To conduct the polling for parliamentary election and those for the provincial assemblies the election commission of India (ECI) procures the EVMs from two public sector undertakings namely Bharat Electronics Ltd, Bangalore and Electronics Corporation of India Ltd, Hyderabad. Both of these public sector undertakings are controlled by the central government and not by the ECI nor through a multi-party control mechanism.
Procuring the EVMs for elections of municipal corporations and other local bodies is the discretion of the state election commissioners. It's a subject matter of investigation as to from where they buy these machines. Also, the voters need to know upto what extent the prescribed mechanism of the upkeep and handling of the EVMs are tamper proof.
In India the voting machines have two parts. On the balloting unit the voters press the button and the control unit gives the command to the polling officer who sits in the polling booth. These components of the EVM are inter-connected and also, through a fifteen feet long cable, the control unit's button rests with the polling officer. One EVM can record maximum 3,840 votes.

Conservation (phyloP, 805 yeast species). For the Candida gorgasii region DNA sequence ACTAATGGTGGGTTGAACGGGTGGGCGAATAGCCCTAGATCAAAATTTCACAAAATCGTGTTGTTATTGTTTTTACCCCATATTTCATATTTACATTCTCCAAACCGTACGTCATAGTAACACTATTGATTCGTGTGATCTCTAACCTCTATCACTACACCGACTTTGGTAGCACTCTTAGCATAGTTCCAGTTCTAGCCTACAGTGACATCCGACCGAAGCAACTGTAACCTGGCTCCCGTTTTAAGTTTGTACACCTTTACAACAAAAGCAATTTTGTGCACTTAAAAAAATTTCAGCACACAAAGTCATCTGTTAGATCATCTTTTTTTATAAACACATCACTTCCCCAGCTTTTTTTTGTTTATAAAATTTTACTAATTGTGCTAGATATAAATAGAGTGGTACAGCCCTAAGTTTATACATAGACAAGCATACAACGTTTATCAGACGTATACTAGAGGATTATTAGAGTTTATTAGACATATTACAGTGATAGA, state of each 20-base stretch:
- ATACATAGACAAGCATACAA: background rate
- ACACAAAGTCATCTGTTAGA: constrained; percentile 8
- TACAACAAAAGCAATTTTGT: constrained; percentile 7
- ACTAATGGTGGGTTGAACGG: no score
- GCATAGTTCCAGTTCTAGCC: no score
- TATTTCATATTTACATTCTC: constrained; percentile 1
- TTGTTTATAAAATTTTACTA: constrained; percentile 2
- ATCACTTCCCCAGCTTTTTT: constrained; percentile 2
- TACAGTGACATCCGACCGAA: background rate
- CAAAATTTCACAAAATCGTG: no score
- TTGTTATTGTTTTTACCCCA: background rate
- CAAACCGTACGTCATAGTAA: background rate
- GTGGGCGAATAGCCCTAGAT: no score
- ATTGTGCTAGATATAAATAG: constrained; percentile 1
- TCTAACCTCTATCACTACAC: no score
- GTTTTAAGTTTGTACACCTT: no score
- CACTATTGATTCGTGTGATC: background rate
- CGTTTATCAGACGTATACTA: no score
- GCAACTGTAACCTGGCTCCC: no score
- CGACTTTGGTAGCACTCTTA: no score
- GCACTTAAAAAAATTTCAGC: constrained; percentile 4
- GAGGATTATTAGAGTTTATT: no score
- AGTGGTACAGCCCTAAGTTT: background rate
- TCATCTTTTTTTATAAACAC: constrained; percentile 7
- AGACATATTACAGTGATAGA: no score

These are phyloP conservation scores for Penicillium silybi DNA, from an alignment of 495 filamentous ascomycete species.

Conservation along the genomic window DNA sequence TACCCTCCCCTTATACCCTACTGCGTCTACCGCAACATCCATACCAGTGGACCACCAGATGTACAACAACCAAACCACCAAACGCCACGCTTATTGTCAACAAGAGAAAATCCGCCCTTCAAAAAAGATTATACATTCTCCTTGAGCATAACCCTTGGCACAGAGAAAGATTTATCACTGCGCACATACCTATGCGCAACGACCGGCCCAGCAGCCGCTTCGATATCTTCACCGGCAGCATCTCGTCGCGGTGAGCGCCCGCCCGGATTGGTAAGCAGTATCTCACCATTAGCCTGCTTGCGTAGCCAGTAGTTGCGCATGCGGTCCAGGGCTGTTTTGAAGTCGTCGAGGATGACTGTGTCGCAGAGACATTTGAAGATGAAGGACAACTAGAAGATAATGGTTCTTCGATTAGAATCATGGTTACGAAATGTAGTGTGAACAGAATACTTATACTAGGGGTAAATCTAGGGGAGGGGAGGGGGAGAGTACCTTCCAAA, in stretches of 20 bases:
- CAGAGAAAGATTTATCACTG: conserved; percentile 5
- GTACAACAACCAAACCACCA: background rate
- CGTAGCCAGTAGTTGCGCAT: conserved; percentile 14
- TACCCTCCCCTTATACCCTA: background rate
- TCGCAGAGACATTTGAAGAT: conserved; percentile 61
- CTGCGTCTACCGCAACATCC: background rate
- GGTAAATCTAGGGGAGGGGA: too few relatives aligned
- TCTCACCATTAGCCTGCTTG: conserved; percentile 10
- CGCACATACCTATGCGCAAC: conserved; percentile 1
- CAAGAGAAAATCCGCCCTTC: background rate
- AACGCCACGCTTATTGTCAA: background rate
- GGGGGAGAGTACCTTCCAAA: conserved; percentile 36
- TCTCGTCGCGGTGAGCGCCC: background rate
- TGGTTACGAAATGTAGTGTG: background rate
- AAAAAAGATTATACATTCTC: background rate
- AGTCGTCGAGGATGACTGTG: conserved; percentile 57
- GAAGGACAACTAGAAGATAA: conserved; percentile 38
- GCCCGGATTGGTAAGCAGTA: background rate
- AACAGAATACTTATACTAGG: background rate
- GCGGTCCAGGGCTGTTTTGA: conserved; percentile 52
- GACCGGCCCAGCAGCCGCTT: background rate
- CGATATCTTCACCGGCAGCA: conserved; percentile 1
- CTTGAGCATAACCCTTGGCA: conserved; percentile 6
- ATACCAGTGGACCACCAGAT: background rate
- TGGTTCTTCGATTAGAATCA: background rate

Before the EVMs came into vogue, a ballot paper was given to each voter after which nobody other than the voter had any control on the casting of the votes. The manual ballot has, in the recent past, been replaced by a system where the polling officer presses the ballot button and only then the balloting unit is open for casting the vote. After a voter presses a button on this unit, the red LED indicator should light up and a whistle sound should come from the machine. But if that doesn't happen then millions of the illiterate and rural voters would not realize that the vote has not been cast.
Polling Officer's discretion
Simultaneously, after the button is pressed, the EVM is again locked automatically for any further voting. Pressing any button again will not be counted as a vote. This system has originally been devised to ensure that no registered voter can cast multiple votes. Yet, avoidable discretion does now lie with the polling officer who has the EVM control trigger in hand. This surely casts aspersions on high values of total democratic transparency.
As the EVM unit can accommodate only a given maximum number of votes, it enables a candidate to easily know about the number of persons who have voted for him through that particular EVM. That is susceptible to vitiating the winner's mind towards those areas where he was not the voters' choice.
No multi-party technical pre-election check of EVMs
In response to a query the Election Commission of India has recently clarified that during production of EVMs in the factory, functional testing is done by the production group as per the laid down quality plan and performance test procedures. Samples of EVMs from production batches are periodically checked for functionality by a Quality Assurance Group, which is an independent unit within the manufacturing firms.
However, nowhere it is mentioned in the ECI's response that technical representatives of various political parties are ever able to check the EVMs in any manner.